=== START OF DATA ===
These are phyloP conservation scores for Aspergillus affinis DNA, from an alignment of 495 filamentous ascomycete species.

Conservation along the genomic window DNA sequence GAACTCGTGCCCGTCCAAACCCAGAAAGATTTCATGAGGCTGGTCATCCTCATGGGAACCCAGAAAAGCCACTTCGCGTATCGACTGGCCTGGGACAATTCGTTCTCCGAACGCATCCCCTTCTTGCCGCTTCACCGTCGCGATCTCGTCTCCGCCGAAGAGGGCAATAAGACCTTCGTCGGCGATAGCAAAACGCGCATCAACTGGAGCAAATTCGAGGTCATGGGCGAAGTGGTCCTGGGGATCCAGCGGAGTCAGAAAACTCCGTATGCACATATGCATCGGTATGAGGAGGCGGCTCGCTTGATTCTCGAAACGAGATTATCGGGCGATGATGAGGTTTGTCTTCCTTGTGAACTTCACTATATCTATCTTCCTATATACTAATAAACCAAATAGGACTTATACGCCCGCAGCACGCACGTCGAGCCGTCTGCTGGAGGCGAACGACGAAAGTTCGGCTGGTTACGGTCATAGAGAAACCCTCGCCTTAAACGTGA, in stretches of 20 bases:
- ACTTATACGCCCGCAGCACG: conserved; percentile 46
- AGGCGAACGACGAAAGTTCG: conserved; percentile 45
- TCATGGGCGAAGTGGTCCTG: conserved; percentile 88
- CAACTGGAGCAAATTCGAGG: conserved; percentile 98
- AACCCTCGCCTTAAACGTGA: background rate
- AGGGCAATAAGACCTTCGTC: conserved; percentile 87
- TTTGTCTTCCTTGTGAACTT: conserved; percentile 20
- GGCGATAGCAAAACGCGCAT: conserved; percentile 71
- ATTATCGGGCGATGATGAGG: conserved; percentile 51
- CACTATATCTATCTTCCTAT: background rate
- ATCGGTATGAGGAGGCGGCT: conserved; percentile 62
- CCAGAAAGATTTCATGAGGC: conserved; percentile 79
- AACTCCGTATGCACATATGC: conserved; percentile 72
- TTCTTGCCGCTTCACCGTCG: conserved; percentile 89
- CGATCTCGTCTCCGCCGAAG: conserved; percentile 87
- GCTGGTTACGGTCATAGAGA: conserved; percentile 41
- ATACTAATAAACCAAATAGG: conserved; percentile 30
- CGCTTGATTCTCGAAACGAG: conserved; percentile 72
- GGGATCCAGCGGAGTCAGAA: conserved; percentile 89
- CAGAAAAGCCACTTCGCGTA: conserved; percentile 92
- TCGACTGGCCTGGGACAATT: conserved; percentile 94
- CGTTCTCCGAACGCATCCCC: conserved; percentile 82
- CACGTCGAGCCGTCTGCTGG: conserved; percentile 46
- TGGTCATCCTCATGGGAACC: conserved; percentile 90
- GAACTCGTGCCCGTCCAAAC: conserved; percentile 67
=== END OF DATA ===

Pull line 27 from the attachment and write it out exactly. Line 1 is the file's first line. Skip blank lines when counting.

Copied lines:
- GAACTCGTGCCCGTCCAAAC: conserved; percentile 67